New study highlights NZ corporates’ commitment to sustainability

Report delves into the central focus for Kiwi organisations

New study highlights NZ corporates’ commitment to sustainability


By Kenneth Araullo

A recent report by the Sustainable Business Network (SBN) delves into the integration of sustainability practices within New Zealand's corporate sector, drawing on interviews conducted with senior executives from nearly 30 diverse organisations and providing a comprehensive overview of current sustainability trends and priorities.

Titled “Sustainability in Aotearoa New Zealand’s Corporates,” the report, authored by SBN head of advisory and impact Tori Calver, highlights that sustainability has remained a central focus for most of these organisations, even amid recent turbulent times. Looking ahead, these corporates anticipate maintaining their commitment to sustainability over the next 18 months.

“Organisations exporting to Europe are seeing strong pressure to prioritise action in emissions reduction. Plus, new regulations like the Climate-related Disclosures, which makes it mandatory for big companies to report on climate risk, are having an impact,” Calver said.

The study also reveals a growing expectation from customers and investors for more sustainable products and services. Some businesses view sustainability as a competitive edge, while others are responding to a rise in job seekers preferring to work for companies with a clear purpose and sustainability agenda.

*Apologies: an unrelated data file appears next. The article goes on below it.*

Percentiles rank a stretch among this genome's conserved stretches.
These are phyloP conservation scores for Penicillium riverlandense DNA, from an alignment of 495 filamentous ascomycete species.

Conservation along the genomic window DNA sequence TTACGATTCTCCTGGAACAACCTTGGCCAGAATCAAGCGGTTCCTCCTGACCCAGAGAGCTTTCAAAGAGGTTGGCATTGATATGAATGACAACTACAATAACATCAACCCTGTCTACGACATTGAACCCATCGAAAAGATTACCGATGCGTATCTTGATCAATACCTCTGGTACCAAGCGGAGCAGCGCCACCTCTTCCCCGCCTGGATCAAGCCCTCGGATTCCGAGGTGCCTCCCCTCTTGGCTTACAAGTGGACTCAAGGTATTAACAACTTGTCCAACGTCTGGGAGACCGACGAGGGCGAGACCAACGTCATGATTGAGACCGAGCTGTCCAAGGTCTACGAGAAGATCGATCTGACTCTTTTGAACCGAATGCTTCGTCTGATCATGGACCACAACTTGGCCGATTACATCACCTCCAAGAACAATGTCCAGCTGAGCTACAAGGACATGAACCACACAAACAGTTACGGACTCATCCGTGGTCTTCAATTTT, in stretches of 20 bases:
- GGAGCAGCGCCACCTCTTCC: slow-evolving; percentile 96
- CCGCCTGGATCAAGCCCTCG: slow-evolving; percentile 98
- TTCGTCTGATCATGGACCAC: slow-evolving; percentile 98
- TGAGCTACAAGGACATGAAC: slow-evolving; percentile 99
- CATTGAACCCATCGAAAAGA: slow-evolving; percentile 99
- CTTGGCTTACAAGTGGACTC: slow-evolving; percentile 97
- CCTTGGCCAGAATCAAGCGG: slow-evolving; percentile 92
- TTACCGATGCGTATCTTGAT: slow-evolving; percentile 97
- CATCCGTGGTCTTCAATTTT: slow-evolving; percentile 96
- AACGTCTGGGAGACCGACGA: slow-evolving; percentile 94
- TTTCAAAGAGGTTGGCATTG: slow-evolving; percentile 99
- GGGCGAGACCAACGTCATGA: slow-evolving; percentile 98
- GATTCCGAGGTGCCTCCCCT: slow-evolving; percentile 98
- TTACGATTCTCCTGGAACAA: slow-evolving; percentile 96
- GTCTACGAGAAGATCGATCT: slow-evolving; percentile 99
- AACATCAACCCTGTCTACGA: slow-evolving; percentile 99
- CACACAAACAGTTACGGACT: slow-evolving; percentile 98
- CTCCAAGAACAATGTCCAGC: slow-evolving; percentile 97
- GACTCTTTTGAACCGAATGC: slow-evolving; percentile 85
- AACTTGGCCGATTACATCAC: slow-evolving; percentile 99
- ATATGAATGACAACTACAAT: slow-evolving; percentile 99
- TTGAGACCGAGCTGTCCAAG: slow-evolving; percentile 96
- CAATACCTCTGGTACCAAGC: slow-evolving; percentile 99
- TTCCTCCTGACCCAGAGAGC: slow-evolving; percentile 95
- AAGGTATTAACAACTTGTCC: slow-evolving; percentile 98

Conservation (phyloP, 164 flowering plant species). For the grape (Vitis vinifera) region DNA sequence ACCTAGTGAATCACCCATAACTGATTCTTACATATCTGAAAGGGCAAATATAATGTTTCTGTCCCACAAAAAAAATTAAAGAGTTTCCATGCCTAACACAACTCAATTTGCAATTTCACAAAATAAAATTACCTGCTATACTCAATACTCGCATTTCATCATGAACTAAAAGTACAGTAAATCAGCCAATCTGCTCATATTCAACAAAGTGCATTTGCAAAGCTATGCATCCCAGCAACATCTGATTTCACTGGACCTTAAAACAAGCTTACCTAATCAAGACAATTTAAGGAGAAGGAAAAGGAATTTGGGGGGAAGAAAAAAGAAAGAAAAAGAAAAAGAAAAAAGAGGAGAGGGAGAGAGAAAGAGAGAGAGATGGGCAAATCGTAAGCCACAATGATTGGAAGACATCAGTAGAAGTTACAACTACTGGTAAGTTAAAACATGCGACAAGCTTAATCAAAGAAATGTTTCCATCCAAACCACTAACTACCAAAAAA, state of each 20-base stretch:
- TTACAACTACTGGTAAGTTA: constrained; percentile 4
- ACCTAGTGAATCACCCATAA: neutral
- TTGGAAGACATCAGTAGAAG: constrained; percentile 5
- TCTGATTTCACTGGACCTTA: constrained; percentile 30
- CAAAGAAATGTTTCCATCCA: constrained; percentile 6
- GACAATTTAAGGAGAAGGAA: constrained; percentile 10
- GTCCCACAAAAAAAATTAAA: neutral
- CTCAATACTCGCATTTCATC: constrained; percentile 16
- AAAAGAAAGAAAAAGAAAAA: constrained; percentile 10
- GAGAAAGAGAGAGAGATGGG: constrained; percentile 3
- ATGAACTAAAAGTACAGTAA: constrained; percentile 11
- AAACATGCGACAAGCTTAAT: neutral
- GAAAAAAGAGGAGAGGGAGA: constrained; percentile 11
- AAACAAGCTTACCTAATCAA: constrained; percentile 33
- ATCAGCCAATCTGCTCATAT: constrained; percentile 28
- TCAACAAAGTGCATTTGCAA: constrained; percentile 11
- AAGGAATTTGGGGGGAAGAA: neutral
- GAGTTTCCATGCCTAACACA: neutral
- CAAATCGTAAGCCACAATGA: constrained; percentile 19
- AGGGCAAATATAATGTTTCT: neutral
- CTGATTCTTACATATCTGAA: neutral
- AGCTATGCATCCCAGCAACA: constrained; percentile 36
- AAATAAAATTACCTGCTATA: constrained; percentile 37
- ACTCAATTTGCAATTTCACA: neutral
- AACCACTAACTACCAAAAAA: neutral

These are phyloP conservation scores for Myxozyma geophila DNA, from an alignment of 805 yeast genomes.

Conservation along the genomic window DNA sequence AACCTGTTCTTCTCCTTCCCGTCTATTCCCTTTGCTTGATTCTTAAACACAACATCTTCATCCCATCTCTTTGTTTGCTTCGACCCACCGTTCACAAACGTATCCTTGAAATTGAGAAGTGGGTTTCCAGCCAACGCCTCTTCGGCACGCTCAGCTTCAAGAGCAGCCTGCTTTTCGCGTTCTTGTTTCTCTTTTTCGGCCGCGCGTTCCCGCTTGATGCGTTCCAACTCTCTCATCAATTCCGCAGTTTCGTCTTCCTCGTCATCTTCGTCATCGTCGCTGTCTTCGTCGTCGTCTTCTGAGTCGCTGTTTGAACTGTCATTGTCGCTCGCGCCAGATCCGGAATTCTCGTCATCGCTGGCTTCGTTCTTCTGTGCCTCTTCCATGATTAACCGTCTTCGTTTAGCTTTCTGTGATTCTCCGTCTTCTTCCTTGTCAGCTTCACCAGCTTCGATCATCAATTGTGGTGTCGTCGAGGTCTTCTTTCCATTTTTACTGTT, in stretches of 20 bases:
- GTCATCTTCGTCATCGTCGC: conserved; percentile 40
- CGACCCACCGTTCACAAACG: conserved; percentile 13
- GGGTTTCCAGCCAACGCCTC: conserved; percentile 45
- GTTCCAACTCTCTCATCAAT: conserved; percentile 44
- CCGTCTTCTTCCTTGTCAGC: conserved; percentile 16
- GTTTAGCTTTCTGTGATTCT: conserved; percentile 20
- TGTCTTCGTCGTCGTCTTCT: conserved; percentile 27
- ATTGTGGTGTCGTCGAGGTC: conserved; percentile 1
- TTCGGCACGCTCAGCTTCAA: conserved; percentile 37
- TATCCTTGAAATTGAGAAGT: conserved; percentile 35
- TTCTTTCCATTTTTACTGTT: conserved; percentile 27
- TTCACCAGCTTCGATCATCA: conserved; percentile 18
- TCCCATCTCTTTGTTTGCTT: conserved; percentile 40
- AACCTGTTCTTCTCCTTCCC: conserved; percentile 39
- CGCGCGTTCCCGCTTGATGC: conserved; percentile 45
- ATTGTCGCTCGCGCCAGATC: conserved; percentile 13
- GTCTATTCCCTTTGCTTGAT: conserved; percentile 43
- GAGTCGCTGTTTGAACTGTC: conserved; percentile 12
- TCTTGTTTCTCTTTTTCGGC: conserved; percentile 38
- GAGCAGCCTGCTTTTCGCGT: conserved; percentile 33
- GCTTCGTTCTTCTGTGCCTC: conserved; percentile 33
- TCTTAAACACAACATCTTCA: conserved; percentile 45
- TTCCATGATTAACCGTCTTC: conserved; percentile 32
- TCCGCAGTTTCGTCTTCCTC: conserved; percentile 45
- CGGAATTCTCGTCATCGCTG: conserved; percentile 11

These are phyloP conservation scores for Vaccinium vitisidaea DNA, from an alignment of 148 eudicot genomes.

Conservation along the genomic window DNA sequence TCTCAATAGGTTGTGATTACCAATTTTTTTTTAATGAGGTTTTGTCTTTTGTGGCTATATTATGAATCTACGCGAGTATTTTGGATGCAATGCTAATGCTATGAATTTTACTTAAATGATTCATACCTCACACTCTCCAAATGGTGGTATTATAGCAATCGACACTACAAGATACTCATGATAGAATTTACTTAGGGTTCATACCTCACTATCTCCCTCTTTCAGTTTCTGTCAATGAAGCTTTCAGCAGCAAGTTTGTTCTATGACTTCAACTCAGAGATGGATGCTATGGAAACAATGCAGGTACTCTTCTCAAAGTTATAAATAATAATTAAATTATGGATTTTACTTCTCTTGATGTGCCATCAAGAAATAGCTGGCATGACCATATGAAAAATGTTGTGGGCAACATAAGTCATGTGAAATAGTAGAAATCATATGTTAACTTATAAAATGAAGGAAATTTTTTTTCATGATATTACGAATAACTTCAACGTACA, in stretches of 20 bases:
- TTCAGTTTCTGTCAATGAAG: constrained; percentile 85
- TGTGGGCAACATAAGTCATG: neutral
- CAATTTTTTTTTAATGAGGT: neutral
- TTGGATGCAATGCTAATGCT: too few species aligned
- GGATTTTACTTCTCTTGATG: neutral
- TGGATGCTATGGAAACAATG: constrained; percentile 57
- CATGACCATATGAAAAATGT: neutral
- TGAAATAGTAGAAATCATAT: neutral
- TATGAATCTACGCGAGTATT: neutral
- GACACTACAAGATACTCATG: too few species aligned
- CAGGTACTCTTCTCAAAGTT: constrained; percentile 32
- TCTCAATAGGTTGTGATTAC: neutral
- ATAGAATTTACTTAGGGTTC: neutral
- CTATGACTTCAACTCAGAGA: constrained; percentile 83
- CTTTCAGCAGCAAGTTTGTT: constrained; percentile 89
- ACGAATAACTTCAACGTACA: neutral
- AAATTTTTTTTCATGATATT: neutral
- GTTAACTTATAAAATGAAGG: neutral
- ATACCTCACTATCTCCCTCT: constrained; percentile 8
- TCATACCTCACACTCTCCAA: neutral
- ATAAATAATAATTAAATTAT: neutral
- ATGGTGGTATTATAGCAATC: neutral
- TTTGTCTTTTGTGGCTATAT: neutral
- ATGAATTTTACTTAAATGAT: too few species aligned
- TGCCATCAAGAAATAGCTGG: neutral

Sustainability – key areas of focus for NZ corporates

Key areas of focus for these corporates include climate action, circular economy practices like waste reduction, supply chain sustainability, water management, employee engagement, and indigenous partnerships. An emerging area of interest is the impact of corporate activities on natural ecosystems.

However, the report indicates that sustainability efforts are often balanced against profitability concerns. The extent and speed of sustainability initiatives are influenced by government policies and investments.

“Our findings show that while corporates are committed to sustainability, greater intervention from government would help,” Calver said. “That includes clearer and more consistent regulations to help long-term planning; greater standardisation of regulations between New Zealand and the global market, particularly around climate and nature reporting; and financial support and incentives for sustainability initiatives, such as transitioning to renewable energy or electrifying vehicle fleets.”

Interviewees also identified several challenges, such as global supply chain disruptions, regulatory uncertainties, difficulties in obtaining insurance, cost concerns, and the need for behavioural changes. There is also a cautious approach towards public statements on sustainability due to the risk of accusations of greenwashing.

“While it’s encouraging to hear that corporates are optimistic, more work needs to be done. For example, although most companies have clear emission reduction targets, many lack credible plans to meet them. We are sceptical that business is on track to meet Aotearoa New Zealand’s targets for emission reductions of 40-50% by 2030 and net zero by 2050,” Calver said.

The surveyed businesses, members of the Sustainable Business Network, represent various sectors, including primary industry, financial services, transport, manufacturing, and construction. The interviews were conducted in September and October, with the research receiving support from the Ministry of Business, Innovation and Employment.

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